Information technology can be roughly defined as using computers and telecommunication systems to store and share information. Businesses use information technology to automate many kinds of tasks, which can save both time and money. Businesses who successfully automate can then use that time and money for other business purposes.
Businesses use mass emails to disseminate information to employees. For example, the Mail Merge function in Microsoft Outlook can send an email to multiple recipients. Unlike a physical bulletin board in the workplace, businesses can use email to disseminate information to anyone in the world with an Internet connection. Mass emails also save time by avoiding the need to make phone calls on a one-on-one basis when employees are away from the office.
Some businesses set up an automated help desk to handle customer service. Online customer-service software saves time in much the same way as automated phone systems. However, you can create a complete Knowledge Base online that is often more helpful than an automated phone system, as there’s room to provide highly detailed instructions or tutorials on technical issues. Online customer-service software also typically has a system for submitting support tickets if a customer cannot find an answer in the Knowledge Base. Examples of software for online customer service include Kayako, Parature and Zoho. Prices, as of the date of publication, start at around $25 per month, though some have a free trial or a limited free version.
Online shopping carts automate the development of a customer database. When a visitor wants to purchase a product online, the shopping cart software automatically takes the order and asks for his personal information. The shopping cart aggregates all customer information into a database which the business can then manage as it sees fit. Web hosts typically provide a shopping cart as part of their hosting packages at no extra charge. Fees for hosting packages start at around $5 per month, as of the time of publication. Examples of shopping carts include CubeCart, Zen Cart and osCommerce.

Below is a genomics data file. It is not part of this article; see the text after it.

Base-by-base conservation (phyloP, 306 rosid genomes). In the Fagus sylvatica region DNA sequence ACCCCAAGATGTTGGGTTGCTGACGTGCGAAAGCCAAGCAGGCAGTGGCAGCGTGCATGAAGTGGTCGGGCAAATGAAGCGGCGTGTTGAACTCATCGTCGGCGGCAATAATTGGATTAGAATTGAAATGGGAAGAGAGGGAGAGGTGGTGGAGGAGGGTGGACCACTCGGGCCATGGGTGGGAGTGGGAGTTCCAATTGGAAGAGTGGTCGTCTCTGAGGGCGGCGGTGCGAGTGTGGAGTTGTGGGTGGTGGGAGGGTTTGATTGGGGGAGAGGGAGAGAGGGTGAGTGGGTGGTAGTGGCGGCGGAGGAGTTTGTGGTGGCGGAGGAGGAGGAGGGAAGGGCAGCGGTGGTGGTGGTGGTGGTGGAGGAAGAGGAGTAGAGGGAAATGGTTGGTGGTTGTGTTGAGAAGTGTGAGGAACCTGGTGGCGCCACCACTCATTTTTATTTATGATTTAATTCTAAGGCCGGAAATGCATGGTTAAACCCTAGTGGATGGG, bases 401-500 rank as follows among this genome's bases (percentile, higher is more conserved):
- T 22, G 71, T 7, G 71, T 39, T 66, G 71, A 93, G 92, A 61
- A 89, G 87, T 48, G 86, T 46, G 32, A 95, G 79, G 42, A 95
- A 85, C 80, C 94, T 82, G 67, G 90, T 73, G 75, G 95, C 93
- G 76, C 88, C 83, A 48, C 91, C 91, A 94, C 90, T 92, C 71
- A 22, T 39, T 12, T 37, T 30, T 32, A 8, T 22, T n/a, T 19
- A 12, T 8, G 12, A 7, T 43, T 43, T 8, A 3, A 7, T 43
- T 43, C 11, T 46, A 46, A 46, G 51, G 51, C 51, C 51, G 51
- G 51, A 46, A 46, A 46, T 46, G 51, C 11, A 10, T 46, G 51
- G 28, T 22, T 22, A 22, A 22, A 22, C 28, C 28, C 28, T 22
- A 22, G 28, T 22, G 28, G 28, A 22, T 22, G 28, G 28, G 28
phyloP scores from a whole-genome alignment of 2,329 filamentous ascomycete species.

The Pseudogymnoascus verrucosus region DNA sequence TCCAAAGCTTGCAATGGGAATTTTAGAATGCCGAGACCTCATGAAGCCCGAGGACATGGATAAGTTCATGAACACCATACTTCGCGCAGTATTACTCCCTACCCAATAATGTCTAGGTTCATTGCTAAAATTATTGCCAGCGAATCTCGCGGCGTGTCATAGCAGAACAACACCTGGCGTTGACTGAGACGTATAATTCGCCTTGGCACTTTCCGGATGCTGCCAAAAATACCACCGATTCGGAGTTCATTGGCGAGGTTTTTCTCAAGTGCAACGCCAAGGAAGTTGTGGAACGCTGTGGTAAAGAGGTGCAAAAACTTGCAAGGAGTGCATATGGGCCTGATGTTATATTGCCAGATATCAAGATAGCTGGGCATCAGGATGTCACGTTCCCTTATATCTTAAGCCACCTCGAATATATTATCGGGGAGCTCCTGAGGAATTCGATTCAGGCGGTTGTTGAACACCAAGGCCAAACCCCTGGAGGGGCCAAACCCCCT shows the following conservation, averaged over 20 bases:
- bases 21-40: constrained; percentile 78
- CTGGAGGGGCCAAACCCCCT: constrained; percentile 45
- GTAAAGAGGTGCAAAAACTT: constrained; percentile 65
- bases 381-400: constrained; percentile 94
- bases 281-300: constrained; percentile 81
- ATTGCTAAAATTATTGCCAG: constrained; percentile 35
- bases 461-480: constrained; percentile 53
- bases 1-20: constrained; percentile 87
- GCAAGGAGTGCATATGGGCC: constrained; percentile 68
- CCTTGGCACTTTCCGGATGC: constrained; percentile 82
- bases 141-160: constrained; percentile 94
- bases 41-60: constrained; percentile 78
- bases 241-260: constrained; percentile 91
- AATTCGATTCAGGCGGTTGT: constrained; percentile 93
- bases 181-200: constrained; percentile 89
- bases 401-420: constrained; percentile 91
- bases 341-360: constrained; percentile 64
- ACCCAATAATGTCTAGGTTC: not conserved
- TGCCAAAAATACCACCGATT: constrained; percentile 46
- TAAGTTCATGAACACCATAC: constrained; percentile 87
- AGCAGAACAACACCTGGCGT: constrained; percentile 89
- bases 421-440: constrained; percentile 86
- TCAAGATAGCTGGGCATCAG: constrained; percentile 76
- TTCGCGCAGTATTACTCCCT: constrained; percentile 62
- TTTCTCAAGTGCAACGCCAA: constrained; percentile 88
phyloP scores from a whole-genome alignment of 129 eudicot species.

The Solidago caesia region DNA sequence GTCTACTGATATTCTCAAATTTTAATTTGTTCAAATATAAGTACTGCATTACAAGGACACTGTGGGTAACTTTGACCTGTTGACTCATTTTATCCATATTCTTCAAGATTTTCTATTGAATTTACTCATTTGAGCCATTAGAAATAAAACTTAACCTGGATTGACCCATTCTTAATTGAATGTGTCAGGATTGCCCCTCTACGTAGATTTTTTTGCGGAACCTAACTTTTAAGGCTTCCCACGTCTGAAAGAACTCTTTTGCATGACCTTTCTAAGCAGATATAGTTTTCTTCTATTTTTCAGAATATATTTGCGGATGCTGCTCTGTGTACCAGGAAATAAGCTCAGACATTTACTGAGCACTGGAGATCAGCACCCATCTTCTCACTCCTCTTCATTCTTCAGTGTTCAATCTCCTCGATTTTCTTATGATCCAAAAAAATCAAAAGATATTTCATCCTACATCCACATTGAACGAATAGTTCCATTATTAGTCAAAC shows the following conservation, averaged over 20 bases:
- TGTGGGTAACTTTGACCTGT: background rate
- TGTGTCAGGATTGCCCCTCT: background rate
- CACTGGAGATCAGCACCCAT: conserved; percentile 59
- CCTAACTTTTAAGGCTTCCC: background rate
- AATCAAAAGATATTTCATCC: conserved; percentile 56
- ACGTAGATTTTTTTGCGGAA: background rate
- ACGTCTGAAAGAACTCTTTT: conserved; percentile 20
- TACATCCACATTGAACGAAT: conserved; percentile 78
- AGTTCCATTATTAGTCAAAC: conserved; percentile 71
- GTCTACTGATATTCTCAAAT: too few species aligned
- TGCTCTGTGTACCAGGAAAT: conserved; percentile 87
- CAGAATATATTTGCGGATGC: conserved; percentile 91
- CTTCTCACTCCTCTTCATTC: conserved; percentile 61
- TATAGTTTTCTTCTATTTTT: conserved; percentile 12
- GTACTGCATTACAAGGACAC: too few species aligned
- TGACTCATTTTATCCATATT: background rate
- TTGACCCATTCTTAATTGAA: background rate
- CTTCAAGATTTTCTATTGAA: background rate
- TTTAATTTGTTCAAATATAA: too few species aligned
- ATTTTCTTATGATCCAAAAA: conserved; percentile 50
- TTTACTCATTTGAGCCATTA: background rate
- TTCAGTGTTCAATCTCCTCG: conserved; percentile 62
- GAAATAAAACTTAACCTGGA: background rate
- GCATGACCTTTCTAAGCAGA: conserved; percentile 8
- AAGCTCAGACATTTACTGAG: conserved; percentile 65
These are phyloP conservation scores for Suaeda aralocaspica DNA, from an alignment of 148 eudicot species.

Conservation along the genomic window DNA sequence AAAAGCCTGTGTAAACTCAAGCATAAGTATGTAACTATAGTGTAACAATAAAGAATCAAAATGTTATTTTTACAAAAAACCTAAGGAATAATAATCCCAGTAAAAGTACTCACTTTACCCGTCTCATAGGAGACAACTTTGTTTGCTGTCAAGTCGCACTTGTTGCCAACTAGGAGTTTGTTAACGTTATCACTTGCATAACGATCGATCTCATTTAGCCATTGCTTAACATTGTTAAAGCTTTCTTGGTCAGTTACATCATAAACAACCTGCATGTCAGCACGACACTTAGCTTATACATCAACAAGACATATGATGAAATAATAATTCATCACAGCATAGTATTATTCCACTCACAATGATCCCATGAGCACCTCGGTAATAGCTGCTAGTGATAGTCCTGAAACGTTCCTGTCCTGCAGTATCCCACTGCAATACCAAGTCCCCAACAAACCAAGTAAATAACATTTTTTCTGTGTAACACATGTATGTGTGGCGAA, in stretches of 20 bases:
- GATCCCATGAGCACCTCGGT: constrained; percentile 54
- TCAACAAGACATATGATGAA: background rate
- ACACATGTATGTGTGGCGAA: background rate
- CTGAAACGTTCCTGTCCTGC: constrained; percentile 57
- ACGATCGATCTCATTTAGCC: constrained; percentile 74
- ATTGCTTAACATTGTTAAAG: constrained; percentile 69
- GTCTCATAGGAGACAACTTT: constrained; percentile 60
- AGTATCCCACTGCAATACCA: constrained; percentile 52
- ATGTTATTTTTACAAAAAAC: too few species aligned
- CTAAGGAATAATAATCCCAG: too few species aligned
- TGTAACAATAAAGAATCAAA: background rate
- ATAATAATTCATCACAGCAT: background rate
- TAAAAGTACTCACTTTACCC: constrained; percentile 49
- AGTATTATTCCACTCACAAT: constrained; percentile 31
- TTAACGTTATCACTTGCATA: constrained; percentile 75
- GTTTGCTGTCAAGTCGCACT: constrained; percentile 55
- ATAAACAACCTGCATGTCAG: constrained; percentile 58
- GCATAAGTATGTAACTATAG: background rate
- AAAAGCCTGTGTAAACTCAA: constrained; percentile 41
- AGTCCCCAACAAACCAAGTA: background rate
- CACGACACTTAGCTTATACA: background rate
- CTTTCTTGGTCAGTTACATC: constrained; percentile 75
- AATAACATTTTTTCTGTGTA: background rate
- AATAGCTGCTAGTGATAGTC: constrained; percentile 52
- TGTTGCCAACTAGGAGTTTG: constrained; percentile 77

Software for customer relationship management, or CRM, streamlines the sales process. For example, when a company puts a business prospect into the database, the software can automatically place the prospect into several different databases, such as a schedule for follow-up marketing calls. This saves time on data processing. A company can also provide access to the system to members of the sales staff and management team, which saves time on document sharing and administration. CRM examples include SugarCRM, Oracle’s Siebel and Microsoft Dynamics. Prices vary widely based on the size and needs of the company.
Large companies can purchase software for enterprise resource management, or ERP. This software contains different modules designed to handle a particular facet of the business. For example, CRM is one module in some ERP software products. Examples of other modules include human resources, accounting, inventory and distribution. Each module acts as a repository of information for the organization’s members. Like with sales data and CRM, this saves time normally spent on database management and information sharing. ERP examples include 3i Infotech, Oracle E-Business Suite and Sage ERP X3. Prices depend on factors such as how many modules are needed and the size of the organization.